Senior Afghan officers missing from Mass. training exercises found trying to cross into Canada

Senior Afghan officers missing from Mass. training exercises found trying to cross into Canada
​Afghan National Army soldiers training in Massachusetts went missing over the weekend were found trying to cross the border into Canada on Monday. The disappearance occurred just days after two Afghan policemen disappeared in Washington, DC.

The three senior military officers were participating in a US Central Command Regional Cooperation training exercise at Joint Base Cape Cod in Massachusetts. They arrived at Camp Edwards, a National Guard training facility on September 11, and were last seen Saturday during a chaperoned trip to the Cape Cod Mall in Hyannis, US military officials said.

Massachusetts National Guard spokesman Lt. Col. James Sahady said the three men were reported missing on Saturday night.

"They didn't report back [to the base]," Sahady told the Cape Cod Times. "There is no indication they pose a threat to the public."

The three men were identified as Maj. Jan Mohammad Arash, Capt. Mohammad Nasir Askarzada and Capt. Noorullah Aminyar. They had permission to leave base on Saturday, an off day during the two-week exercise.

"They had the freedom to come and go," Sahady said. "If they were off-duty, they could go to McDonald's or the mall."

The officers were taken into custody when trying to enter Canada at the famed Rainbow Bridge border crossing near Niagara Falls, New York on Monday. The men told customs officials there they were refugees, a high-level law enforcement source told WCVB’s Karen Anderson. According to NBC News, Canada has more liberal asylum policies than the US.

Several officials had speculated that the men were trying to find a way not to return to their home country.

“There’s a lot of speculation that within the military they maybe be trying to defect," Gov. Deval Patrick (D-Mass.) said.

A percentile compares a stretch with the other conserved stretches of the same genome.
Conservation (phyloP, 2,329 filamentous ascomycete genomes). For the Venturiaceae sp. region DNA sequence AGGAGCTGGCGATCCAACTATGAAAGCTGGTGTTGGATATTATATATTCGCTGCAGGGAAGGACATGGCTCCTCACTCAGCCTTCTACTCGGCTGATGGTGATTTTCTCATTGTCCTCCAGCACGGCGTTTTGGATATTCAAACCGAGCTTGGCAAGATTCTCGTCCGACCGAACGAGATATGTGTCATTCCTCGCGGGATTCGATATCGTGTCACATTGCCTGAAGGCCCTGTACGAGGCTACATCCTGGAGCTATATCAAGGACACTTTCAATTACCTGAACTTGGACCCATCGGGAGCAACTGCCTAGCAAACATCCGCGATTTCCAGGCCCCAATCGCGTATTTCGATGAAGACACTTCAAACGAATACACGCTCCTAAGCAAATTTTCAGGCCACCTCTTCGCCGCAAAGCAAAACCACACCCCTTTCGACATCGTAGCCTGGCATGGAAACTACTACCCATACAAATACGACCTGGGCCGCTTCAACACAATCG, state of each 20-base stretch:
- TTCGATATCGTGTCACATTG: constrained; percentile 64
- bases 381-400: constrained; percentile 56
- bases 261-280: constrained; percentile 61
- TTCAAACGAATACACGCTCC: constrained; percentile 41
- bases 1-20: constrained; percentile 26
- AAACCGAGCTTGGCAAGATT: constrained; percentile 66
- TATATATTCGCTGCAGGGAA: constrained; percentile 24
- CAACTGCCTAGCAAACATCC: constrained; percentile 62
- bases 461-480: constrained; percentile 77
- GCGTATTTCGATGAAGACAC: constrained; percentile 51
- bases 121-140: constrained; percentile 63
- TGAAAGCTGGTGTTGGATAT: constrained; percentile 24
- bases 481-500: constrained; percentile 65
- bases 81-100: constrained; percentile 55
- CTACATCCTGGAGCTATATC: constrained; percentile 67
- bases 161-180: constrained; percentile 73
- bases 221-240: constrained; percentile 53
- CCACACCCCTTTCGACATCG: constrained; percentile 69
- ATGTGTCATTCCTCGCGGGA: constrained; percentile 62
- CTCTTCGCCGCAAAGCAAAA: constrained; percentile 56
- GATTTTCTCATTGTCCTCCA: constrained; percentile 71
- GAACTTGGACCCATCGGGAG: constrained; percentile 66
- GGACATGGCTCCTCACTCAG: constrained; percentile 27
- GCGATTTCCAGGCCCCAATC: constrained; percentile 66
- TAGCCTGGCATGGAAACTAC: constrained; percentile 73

Col. Timothy Alben, superintendent of the Massachusetts State Police, told NBC News before the Afghans were found, "There's no reason to think they have nefarious intent, and no information to suggest that public safety is in question. But there's a pause for concern, because we want to make sure this wasn't planned, and we want to see if anyone has helped them."

Alben added that the men have visas that will remain valid for the next several days.

A similar disappearance happened the previous weekend, when two Afghan nationals who were training with the US Drug Enforcement Administration vanished during a visit to Washington, DC.

Mohammad Yasin Ataye, 22, and Mohd Naweed Samimi, 24, were part of a group of 31 Afghan police officers participating in a five-week intensive DEA training program in Quantico, Virginia to combat drug trafficking. The two men were sightseeing in the District’s Georgetown neighborhood, and were reported missing when they missed the departure for an evening boat ride on the Potomac River.

"They are among the best and brightest of their country and that's why they were chosen to train at Quantico," said Rusty Payne, a DEA spokesman. "We are very concerned for their safety."

The DEA said it collected everyone’s passports and visas when they arrived, as a precaution, WJLA reported.

The two police officers were found Thursday in Buffalo, New York. Authorities believe they were trying to reunite with family.

“This is a very, very rare occurrence. We wouldn’t bring anybody to the U.S. if they posed a security threat,” Payne said, according to WIVB. “I suspect there will be some oversight but I don’t think this represents a significant problem.”

Buffalo is about half an hour from Niagara Falls.